Markets are about supply and demand. Scarcely a more banal thing could be said in economics, and yet some of the time it seems like free-market economists look only at supply. Glance over policy recommendations from a free-marketeer and you’ll often see only tools for freeing up supply—labour market deregulation, planning reform, a bonfire of the quangos, an end to unbalancing subsidies or tax breaks, liberalisation of trade barriers. These are all fantastic things, which we definitely need. And even through the visor of the AS/AD model, even in a slump, these can make things better both by cutting prices and by raising wealth. But either deliberately or unconsciously, these economists are completely avoiding the demand side.
Is this because there are no doctrinaire libertarian things that can be done on the demand side? I’ve certainly heard many policies like quantitative easing called “socialism” by fellow travellers, but I’d like to think that my libertarian-leaning friends were more thoughtful than instinctively dismissing ideas they see as ideologically impure out of hand.
And further than that, there are things we can do to make the demand side more libertarian, at least if we don’t make the perfect the enemy of the good. School voucher systems are not decried for their “socialism” by libertarians despite the fact that under these systems schools are still paid for and run by the state. Monetary policies that are more free market (and more sensible) than our current one should be looked upon in the same way. It’s not the case that anything short of abolishing the central bank is “socialism”—unless we want to completely devalue the word. And even if an intermediate policy were a form of “socialism” or “central planning”, the realistic alternative is not a free market in money, but an abysmal central plan!
What are these intermediate policies that free-marketeers seem to be ignoring? Firstly there is nominal income targeting, which relies on markets both to stabilise demand and to allocate that demand among competing industries according to consumer preferences; and secondly counter-cyclical taxes, which rise automatically in good times and fall in bad times. Those are both thoroughly libertarian and entirely focused on demand.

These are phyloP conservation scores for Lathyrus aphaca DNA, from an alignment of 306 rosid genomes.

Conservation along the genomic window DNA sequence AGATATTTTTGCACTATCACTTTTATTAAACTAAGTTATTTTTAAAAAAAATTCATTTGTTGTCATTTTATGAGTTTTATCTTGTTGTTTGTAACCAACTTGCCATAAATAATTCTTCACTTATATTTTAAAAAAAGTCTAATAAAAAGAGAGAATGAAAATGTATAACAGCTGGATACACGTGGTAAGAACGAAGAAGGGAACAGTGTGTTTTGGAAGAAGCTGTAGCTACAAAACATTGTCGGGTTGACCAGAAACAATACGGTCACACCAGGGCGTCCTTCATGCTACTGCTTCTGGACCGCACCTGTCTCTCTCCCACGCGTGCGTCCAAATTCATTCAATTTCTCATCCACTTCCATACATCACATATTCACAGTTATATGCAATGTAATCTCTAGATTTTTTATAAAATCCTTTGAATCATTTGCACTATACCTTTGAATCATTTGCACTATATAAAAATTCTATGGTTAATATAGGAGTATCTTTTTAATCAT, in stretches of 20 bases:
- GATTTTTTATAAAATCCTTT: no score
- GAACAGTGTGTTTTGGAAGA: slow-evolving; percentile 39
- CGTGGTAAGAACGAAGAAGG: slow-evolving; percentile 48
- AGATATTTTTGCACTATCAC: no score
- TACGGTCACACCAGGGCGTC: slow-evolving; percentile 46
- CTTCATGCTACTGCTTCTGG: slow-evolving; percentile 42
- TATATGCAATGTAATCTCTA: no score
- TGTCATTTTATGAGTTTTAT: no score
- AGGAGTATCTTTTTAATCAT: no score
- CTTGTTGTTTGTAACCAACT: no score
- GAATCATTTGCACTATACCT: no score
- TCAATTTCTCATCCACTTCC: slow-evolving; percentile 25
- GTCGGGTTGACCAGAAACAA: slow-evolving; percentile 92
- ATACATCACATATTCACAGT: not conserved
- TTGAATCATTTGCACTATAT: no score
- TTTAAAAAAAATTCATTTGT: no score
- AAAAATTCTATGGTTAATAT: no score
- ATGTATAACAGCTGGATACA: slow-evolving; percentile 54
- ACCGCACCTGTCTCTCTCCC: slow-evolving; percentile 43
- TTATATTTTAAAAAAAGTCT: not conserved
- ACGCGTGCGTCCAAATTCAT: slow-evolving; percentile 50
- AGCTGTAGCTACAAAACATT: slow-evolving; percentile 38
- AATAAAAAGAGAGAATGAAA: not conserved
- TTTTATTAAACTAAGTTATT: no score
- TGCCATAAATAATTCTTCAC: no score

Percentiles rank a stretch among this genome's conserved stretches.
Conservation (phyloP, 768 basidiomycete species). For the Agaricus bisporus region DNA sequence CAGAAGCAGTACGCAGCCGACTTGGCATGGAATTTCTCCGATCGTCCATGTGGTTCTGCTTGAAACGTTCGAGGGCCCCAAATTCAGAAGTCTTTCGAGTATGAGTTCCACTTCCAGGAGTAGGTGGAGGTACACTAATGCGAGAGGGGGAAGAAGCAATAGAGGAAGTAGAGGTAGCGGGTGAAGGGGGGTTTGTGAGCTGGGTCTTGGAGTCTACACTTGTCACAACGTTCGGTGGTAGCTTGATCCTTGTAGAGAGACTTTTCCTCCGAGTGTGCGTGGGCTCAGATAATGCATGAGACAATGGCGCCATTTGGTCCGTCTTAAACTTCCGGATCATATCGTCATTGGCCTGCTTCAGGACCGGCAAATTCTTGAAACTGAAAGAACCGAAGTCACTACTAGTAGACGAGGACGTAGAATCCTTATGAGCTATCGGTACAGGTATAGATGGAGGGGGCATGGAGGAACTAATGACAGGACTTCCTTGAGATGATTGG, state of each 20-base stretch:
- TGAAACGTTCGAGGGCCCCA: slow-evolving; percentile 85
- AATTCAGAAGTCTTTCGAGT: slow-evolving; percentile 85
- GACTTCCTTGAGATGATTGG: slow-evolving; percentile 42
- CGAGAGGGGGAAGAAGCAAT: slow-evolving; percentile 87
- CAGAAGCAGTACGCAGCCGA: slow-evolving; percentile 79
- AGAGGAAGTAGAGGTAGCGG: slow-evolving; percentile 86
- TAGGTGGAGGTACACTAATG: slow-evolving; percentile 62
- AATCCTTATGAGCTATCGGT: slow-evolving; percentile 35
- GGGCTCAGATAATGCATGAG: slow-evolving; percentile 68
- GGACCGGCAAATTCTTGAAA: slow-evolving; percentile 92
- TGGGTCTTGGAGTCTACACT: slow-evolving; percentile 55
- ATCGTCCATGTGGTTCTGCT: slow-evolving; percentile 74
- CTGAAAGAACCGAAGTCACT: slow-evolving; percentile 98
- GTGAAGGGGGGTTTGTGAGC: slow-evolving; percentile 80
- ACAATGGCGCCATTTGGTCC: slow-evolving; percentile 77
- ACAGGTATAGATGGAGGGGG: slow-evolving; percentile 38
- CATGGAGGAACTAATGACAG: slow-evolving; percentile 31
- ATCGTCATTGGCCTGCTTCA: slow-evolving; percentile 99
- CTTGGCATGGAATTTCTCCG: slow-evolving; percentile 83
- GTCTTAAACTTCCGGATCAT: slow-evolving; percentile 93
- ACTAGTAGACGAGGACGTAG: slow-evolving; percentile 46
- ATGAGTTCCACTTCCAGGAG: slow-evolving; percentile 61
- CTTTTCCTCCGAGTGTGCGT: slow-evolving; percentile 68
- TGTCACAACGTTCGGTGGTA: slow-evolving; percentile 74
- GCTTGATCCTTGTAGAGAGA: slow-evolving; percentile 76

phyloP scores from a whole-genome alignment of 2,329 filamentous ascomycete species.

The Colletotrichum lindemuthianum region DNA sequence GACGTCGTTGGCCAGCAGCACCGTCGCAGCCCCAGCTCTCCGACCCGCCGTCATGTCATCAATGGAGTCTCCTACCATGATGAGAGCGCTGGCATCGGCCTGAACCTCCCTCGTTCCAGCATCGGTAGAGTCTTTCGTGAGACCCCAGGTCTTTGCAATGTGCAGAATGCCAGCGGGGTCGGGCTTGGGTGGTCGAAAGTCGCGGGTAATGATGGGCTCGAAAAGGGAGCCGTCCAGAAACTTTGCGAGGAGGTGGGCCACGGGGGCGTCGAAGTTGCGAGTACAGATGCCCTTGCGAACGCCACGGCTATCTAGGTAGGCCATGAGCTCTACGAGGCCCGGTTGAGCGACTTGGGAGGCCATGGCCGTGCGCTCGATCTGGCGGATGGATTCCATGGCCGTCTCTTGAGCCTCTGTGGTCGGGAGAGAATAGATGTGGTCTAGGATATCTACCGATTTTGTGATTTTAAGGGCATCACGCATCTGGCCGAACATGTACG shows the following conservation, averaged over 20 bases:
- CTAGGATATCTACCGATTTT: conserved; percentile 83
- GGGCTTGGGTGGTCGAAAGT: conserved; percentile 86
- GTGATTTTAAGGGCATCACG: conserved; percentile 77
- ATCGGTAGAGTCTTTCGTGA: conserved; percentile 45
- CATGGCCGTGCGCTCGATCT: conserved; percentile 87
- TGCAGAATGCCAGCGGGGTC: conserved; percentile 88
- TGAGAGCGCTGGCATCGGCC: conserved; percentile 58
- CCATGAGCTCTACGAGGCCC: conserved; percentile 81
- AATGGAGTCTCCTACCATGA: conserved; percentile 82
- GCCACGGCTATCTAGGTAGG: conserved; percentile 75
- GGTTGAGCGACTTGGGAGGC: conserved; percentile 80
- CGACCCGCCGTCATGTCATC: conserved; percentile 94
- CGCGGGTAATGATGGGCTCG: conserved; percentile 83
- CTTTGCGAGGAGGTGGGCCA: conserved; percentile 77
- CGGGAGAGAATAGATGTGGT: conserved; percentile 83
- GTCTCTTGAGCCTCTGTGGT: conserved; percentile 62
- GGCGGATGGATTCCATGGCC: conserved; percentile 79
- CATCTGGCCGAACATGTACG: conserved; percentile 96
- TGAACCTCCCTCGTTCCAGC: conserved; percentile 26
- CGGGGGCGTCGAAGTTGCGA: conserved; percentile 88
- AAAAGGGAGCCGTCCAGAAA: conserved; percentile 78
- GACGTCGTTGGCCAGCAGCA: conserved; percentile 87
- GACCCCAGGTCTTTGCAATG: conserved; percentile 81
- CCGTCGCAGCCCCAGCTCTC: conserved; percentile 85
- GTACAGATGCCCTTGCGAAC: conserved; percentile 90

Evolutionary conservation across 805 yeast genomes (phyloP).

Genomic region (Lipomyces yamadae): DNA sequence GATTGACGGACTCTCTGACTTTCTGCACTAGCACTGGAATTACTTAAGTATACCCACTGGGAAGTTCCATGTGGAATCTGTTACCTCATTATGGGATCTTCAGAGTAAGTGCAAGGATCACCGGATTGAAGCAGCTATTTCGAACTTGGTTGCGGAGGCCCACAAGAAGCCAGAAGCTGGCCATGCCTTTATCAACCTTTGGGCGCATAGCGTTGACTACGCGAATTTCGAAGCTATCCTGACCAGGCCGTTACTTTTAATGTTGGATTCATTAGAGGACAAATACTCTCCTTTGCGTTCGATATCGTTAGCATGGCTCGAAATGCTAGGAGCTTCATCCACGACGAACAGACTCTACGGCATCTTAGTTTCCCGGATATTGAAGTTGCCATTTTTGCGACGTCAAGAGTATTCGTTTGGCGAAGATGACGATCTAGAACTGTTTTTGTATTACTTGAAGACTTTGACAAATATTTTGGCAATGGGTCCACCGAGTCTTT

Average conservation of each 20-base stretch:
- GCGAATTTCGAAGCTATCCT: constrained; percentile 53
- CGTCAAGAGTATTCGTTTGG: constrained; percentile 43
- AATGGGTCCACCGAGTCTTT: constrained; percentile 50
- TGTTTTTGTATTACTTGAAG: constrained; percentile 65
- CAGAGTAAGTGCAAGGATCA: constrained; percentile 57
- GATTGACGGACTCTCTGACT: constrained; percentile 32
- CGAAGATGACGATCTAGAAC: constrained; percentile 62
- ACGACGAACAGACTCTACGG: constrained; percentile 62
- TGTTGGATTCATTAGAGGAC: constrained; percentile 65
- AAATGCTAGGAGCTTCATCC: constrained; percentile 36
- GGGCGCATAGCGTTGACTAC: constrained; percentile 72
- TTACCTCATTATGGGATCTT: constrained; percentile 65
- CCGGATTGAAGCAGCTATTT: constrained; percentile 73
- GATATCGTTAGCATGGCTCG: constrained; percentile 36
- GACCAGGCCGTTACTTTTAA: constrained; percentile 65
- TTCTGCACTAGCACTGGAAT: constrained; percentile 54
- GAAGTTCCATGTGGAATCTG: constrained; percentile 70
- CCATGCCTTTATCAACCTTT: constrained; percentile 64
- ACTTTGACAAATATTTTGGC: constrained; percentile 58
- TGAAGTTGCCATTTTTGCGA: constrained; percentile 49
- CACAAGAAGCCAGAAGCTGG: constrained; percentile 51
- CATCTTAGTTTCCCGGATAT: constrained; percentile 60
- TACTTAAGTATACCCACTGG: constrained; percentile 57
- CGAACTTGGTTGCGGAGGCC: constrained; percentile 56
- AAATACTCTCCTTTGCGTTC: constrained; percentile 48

In fact, the two most important libertarian economists of the 20th century—Friedrich A. Hayek and Milton Friedman—both endorsed demand-side policy, in the right circumstances. Friedman blamed the US Great Depression on the Federal Reserve, allowing a massive collapse in the money supply and aggregate demand. Hayek said that after the inevitable collapse of a misallocated capital structure there could also be “secondary deflations”, where aggregate demand collapses and there is a costly adjustment period. Both would support monetary policy to deal with this issue—stabilising demand, so as to avoid painful adjustments from big inflationary or deflationary shocks. If money is non-neutral in the boom, why would it be neutral in the downturn?
One response libertarians might make is that Say’s Law shows there is nothing we can do about demand. But Say’s Law clearly doesn’t hold in the short-run, and Austrian economists who rightly critique the assumptions economists often make about equilibria should be absolutely clear of this. In the short-run, a dip in aggregate demand—absent any response from the government, central bank, or hypothetical free banks working together—necessitates a period of deflation. But we know that (at least nominal) wages are sticky-downwards, meaning that calling for an adjustment to the new equilibrium means calling for years of the grave evil of unemployment foisted on millions. Say’s Law reasserts itself in the medium- to long-run, and by then the misery and destruction of potential wealth has all already happened.
What libertarians are missing is that the relentless focus on supply is leaving them almost completely out of the conversation, and thus leading to worse policy than necessary. If free marketeers were talking about the best things to do on the demand side, as well as on the supply side, then there would be less of the all-eggs-in-one-basket big project spending stimulus, and more diverse market-oriented ways of countering the demand shortfall.